'Faithful layperson' who lived simple life with family beatified

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Anna Kolesarova (photo Dicastery for the Laity, Family and Life)
Anna Kolesarova (photo Dicastery for the Laity, Family and Life)

KOSICE, Slovakia — With all of the press coverage in recent weeks ahead of the high-profile canonizations Oct. 14, namely of St. Paul VI and St. Oscar Romero, the beatification of a young Slovak laywoman seemed to slip under the radar.

Anna Kolesarova was beatified Sept. 1 in Kosice, Slovakia. Cardinal Giovanni Becciu, prefect of the Vatican’s Congregation for Saints’ Causes, beatified the young martyr in Lokomotiva Stadium. About 30,000 people attended.

The Dicastery for the Laity, Family and Life said Pope Francis had officially recognized her martyrdom in defense of bodily chastity, “a trait that unites her to other young martyrs, including St. Maria Goretti.”

According to the dicastery website, Kolesarova was born in 1928 and, though her mother died when Kolesarova was 13 years old, she led a quiet existence in a small Slovak village near the Ukrainian boarder, until the soldiers of the Red Army came and occupied it.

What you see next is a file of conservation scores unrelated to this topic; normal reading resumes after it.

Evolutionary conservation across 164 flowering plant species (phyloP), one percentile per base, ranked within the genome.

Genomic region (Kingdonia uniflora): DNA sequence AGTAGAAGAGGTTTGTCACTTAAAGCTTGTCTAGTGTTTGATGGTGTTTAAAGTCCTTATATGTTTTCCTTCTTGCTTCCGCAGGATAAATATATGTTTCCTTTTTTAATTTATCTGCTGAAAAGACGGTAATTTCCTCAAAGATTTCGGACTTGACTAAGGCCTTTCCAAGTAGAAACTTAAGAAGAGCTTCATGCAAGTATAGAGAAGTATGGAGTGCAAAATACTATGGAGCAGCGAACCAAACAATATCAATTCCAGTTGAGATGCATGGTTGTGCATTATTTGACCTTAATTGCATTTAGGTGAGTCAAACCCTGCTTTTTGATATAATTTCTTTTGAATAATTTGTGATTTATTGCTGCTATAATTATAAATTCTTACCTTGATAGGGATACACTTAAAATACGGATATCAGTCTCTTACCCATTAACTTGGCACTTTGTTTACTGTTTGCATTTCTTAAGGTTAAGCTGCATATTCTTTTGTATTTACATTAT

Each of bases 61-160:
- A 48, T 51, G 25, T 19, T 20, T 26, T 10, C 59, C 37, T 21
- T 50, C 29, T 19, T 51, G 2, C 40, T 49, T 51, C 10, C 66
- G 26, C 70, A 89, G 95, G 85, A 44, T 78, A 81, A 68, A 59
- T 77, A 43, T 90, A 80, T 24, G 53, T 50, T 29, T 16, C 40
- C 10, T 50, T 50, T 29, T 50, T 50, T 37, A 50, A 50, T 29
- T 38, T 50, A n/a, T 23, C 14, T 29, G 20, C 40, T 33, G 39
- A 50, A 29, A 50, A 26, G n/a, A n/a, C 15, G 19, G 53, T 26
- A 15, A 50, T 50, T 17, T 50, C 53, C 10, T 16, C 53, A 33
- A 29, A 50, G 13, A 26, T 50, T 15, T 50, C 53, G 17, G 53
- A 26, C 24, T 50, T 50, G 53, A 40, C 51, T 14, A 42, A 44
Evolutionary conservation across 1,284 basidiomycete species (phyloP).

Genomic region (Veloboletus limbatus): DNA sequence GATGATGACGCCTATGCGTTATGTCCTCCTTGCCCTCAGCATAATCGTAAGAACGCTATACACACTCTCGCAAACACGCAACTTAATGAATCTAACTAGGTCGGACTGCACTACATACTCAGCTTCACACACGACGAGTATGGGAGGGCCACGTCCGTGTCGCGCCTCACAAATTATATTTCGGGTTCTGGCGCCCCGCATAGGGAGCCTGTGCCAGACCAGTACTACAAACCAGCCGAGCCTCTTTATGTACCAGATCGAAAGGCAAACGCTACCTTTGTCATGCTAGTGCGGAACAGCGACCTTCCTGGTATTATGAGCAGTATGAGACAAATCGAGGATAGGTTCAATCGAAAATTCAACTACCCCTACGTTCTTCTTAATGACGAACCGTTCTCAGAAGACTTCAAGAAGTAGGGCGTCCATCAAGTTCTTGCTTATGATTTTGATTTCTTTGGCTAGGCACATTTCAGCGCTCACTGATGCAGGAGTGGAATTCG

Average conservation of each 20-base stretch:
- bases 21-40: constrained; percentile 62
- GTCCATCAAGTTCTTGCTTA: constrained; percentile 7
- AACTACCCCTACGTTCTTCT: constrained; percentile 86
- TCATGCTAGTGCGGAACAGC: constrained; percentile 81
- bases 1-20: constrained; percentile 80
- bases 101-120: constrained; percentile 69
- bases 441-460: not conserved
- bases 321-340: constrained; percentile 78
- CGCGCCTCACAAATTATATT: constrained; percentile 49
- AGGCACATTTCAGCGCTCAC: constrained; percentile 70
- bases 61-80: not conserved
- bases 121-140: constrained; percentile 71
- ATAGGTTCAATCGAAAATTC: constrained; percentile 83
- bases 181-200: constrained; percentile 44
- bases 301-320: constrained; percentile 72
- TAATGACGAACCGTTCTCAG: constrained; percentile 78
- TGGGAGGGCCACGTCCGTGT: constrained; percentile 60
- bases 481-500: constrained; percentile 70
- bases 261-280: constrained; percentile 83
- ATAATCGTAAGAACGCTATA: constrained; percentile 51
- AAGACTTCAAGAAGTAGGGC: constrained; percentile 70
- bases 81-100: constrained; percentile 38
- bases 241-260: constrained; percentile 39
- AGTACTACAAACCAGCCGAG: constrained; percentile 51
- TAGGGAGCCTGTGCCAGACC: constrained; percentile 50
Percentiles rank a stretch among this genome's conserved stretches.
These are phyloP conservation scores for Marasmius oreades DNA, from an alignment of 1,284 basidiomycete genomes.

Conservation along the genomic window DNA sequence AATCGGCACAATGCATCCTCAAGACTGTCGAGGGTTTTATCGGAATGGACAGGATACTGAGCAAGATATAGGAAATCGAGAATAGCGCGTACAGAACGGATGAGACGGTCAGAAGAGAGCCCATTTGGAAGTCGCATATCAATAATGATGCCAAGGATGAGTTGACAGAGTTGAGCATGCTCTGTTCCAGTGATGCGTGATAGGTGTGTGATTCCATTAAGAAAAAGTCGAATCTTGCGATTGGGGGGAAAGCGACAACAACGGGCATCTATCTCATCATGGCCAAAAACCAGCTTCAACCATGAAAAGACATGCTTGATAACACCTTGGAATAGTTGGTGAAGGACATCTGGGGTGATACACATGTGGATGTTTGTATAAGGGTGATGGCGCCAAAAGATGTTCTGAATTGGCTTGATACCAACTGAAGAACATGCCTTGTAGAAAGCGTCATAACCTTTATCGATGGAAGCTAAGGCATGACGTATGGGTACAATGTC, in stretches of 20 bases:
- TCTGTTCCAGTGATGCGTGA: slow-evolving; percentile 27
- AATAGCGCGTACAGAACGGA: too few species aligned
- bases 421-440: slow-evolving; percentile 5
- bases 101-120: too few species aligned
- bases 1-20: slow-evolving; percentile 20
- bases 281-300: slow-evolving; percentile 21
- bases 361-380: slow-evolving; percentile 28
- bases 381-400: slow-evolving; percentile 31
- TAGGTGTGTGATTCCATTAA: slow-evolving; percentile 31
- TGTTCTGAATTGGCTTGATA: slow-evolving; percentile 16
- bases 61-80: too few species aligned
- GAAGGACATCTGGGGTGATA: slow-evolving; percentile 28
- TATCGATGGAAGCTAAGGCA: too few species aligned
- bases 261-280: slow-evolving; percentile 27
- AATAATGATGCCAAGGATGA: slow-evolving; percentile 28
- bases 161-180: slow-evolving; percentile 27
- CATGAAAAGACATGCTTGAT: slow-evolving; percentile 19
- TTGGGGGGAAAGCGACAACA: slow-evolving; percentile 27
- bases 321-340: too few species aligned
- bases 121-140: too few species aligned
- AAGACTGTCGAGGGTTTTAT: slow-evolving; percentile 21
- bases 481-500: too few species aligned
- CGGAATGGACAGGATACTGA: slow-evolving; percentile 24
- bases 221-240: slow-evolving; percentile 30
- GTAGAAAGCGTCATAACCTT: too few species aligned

She left the shelter where she was hiding with her family to prepare food for a soldier, but she repeatedly rejected his advances, preferring to die rather than give herself to him. She was only 16 when, on Nov. 22, 1944, she was shot and killed in front of her family for resisting rape by a drunken soldier. She died invoking Jesus, Mary, and Joseph.

Kolesarova “embodies the faithful layperson living in their family, regularly receiving sacraments, praying the rosary and approaching God through good works. Her heroic testimony, drawn from a sincere spiritual life, is something every Catholic and believer can aspire to,” said Archbishop Bernard Bober of Kosice, Slovakia, in an interview with Catholic News Service.

In a pastoral letter, read in churches Aug. 19, the Slovak bishops’ conference said Kolesarova had been “fully aware, despite her young age” of what awaited her, and had instinctively “followed the voice of conscience.”



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